Most of us genuinely want to do good in the world. This includes investing in a socially responsible way that is aligned with our values. Here we explain what socially responsible or ethical investing is and how to take control of your investments.
The growth in socially responsible investing
Many people are trying to live more conscious lives. For instance, we are placing greater consideration on where our food is sourced. If we eat meat, we are wanting to how the animals are raised. We’re seeing a similar trend with investing. More investors are choosing to align their personal values with their investment goals.
According to the Responsible Investment Association Australasia, the proportion of people who would rather invest in a fund that considers environmental, social and governance (ESG) issues, as opposed to a fund that focuses solely on maximising returns, has risen by 27% since 2013. That’s a strong trend which sends a clear message that people care about more than just profits.
This is further evidenced by seeing more fund managers creating products with a socially responsible focus.
What makes an investment ethical?
Ethical investment funds commonly use negative screen tests to exclude companies engaged in what they consider to be unethical activities. They may use positive screen tests to select socially responsible companies. Or they may use a combination of both methods.
Of course, ‘ethical’ is a subjective term. For example, an ethical fund manager could define tobacco and gambling as unethical. But that same fund manager may consider alcohol to be acceptable to include in their fund. Typically though, ethical funds tend to avoid investing in companies involved in weapons manufacture, alcohol, tobacco, gambling or fossil fuels; while favouring renewable energy companies, sustainable technologies or healthcare.
Even still, it can be difficult to decide if a company is ‘ethical’. For example, many people avoid investing in companies that mine uranium. But those same companies may also extract materials to build wind turbine towers. Or a bank that finances coal mines may also lend to solar farms and energy efficiency projects.
How do I select socially responsible investments?
When selecting socially responsible investments, the most important factor is what you consider ‘ethical’. Given the range of ethical considerations, you may need to do in-depth research to find funds that match your values. In addition to understanding the financial aspects of the investment, you need to ensure that the underlying businesses and their activities meet your standards.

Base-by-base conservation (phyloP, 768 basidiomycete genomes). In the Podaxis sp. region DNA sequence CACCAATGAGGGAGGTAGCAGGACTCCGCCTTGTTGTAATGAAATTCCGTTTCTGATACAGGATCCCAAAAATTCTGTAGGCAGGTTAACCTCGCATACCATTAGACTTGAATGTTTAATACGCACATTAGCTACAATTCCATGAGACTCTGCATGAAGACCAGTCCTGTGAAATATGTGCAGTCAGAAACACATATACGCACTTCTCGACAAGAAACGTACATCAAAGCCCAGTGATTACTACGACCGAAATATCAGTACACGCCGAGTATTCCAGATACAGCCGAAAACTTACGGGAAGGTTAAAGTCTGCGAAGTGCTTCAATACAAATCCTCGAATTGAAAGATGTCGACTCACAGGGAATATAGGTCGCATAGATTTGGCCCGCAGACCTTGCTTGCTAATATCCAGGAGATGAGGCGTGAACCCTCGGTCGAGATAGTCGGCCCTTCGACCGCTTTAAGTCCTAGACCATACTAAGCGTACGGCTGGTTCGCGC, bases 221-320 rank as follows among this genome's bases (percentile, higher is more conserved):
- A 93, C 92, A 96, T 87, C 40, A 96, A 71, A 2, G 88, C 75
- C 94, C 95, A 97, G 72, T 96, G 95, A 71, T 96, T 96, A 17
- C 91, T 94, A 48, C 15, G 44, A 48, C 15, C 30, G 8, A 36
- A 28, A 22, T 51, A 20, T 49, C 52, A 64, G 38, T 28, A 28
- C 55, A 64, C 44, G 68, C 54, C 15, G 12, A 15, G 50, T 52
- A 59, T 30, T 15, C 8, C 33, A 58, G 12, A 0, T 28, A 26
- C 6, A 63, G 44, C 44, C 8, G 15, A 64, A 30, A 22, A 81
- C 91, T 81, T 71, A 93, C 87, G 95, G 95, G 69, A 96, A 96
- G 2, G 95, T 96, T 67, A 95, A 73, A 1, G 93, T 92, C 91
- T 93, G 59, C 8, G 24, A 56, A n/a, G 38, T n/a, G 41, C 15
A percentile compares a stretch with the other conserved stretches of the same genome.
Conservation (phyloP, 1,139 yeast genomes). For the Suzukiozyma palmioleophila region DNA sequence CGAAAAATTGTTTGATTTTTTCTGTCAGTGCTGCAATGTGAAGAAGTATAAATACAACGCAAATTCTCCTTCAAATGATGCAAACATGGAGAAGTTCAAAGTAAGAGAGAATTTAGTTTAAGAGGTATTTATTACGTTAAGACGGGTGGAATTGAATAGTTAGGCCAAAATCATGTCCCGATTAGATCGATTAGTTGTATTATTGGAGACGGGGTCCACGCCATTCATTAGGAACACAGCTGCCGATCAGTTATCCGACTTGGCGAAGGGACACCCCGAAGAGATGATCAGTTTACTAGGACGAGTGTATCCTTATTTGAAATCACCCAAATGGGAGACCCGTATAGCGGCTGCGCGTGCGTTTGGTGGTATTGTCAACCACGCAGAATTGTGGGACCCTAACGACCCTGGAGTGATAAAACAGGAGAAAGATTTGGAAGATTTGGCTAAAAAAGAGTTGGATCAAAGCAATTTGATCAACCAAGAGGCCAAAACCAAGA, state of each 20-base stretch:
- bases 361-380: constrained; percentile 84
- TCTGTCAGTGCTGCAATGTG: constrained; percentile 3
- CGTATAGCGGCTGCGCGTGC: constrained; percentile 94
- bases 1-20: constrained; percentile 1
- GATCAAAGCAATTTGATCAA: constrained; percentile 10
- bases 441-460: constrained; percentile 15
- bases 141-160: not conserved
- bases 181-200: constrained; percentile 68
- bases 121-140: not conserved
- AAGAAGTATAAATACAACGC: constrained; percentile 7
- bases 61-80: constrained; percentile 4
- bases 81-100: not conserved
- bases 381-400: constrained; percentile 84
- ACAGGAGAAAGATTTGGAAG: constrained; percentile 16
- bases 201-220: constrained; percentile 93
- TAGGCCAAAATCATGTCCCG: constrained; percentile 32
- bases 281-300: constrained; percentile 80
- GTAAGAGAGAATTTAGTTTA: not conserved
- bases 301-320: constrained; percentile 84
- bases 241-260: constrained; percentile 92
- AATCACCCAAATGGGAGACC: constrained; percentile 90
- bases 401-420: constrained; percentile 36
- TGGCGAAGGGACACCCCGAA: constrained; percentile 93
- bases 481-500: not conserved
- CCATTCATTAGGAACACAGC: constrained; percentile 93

While there is no exact formula for ethical investments, there are some general values which many people share. As a baseline, most socially responsible investors will look for companies that avoid the following:
- Causing illness, disease, or death
- Destroying or damaging the environment
- Treating people with disrespect.
In Australia, it’s becoming easier to find and investment fund that suits you. Many well-recognised investment names are on the list of ethical fund providers. Financial advisers are also becoming attuned to the needs of the ethical investor. Talk to a financial planner that really listens to the issues that are important to you. They can help you develop a socially responsible investment strategy that is aligned with both your values and your investment strategy.
How do I check if my super is ethically invested?
While you may have an ‘out of sight, out of mind’ attitude to your super, remember it’s your money. You have full control over where and how it’s invested.
To check if your super is ethically invested, start with your super fund’s website. Search for your investment option(s) and look for the Product Disclosure Statement (PDS) or fact sheet. If you cannot locate it, call your super fund directly.
In most cases, you should see a list of the top 10 Australian and international shares that you’re invested in. You may not get a full list of shares, as some fund managers keep this part of their intellectual property. Unless it specifies that your fund is an ethical investment fund, it’s unlikely to meet the general criteria.
If your super fund doesn’t have an investment option that matches your idea of ‘ethical’, there are other options to consider. You could start a direct share option and construct your own portfolio of companies compatible with your values. Alternatively, consider the increasing number of investment managers that apply ethical filters across their funds.
What are the risks of socially responsible investing?
Socially responsible funds experience the same market ups and downs as any share-based investment. Although many ethical funds achieve good results, there are risks to be aware of. Check out our article on the pros and cons of socially responsible investing to explore these further.
When investing in socially responsible funds, the focus should always be on your long-term investment strategy. It’s worth speaking to a financial adviser who really listens about issues that are important to you. That way, you can develop an investment strategy where your heart is and reduce risk at the time.